Missouri House approves legislation seeking to increase minimum salary for teachers | education

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JEFFERSON CITY, Missouri – A broad education bill was approved at the Missouri House this week and includes a minimum salary increase for teachers from $25,000 to $38,000.

The bill also seeks to increase the amount the state can give school districts for the operating budget each year.

The bill is now headed to the Missouri Senate.

Missouri ranks 50th in median teacher salaries, according to the National Education Association.

Under legislation passed by the House of Representatives on Tuesday, 70% of the teachers’ salary increase will be paid by the state for four years. But because the bill allocates more money in formula funding to schools, districts should be able to afford the full salary increase in the future, said deputy co-sponsor Ed Lewis, R-Moberly, while debating the proposal.

The bill also seeks to create scholarships for students who commit to teaching in challenging jobs after graduation, but that provision has yet to be made.

Lewis said funding for the grant is included in the budget approved by the House last week and currently before the Senate.

“We wanted to make sure we could hire and retain teachers with this scholarship,” he said.

The financial note on the bill says that when fully implemented in fiscal 2032, the cost will be between $277.4 million and $314.8 million.

The bill passed 145 to 5. The only Democratic “no” vote came from Representative Kevin Windham, D-Street. Lewis, who said he opposed the bill because of adding a provision to enable more school staff to serve as school protection officers.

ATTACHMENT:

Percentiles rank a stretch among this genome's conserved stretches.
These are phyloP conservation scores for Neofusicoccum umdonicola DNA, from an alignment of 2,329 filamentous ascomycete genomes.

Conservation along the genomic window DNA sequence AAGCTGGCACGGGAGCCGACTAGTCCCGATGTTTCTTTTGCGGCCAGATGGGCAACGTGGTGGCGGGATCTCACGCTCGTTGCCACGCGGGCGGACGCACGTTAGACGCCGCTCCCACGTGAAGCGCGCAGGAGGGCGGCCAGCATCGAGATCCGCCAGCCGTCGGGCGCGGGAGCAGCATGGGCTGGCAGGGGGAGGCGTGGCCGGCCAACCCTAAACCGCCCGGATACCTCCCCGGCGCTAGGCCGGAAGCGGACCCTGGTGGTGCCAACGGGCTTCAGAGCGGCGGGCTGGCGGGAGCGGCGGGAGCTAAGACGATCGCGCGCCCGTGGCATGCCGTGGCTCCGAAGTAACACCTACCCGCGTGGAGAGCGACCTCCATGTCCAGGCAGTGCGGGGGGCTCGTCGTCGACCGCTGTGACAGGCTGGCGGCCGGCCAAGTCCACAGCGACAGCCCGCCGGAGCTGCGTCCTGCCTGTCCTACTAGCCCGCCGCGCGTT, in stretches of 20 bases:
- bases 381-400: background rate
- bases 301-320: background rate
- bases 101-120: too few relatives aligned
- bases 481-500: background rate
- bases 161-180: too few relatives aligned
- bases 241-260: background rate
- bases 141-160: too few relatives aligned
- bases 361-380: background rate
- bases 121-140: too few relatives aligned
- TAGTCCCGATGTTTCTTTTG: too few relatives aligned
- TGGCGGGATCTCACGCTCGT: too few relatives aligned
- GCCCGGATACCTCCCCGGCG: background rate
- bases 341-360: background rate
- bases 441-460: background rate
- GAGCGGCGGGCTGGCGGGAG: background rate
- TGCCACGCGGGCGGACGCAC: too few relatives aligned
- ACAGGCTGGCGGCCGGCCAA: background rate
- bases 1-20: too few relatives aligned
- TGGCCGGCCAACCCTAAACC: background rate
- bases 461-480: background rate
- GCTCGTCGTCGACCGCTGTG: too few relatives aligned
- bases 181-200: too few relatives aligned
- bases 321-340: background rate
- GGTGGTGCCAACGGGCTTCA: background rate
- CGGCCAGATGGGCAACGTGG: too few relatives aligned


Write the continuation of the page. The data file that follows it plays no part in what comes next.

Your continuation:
Rep. Maggie Nornburn, D-Kansas City, said she voted for the bill to “bring more dollars into classrooms.” But she said clauses added to the bill as modifications, such as the “Stop the Bleed” program that requires a tourniquet every semester, fail to fix the problems.

“In saying that this is the state we’re in right now is that we have to recognize that in every classroom, we have to prevent students from bleeding and dying and bleeding to death rather than actually addressing gun violence in our incredibly problematic state,” Nornburn said.

Other amendments added to the bill during House debate include developing a personal financial cycle for high schools and increasing the number of retired teachers returning to classrooms as substitute teachers.

Districts will also be allowed to create differentiated pay scales to incentivize hard-to-hire positions and schools.

The law is also folded into Neosho Republican Rep. Ben Baker’s Expanded Learning Opportunities Act, which requires districts to inform students of opportunities to earn school credits outside of the classroom.

The Missouri Independent is part of the State Newsroom, a network of news bureaus supported by grants and a coalition of donors as a public charity. They can be found at missouriindependent.com.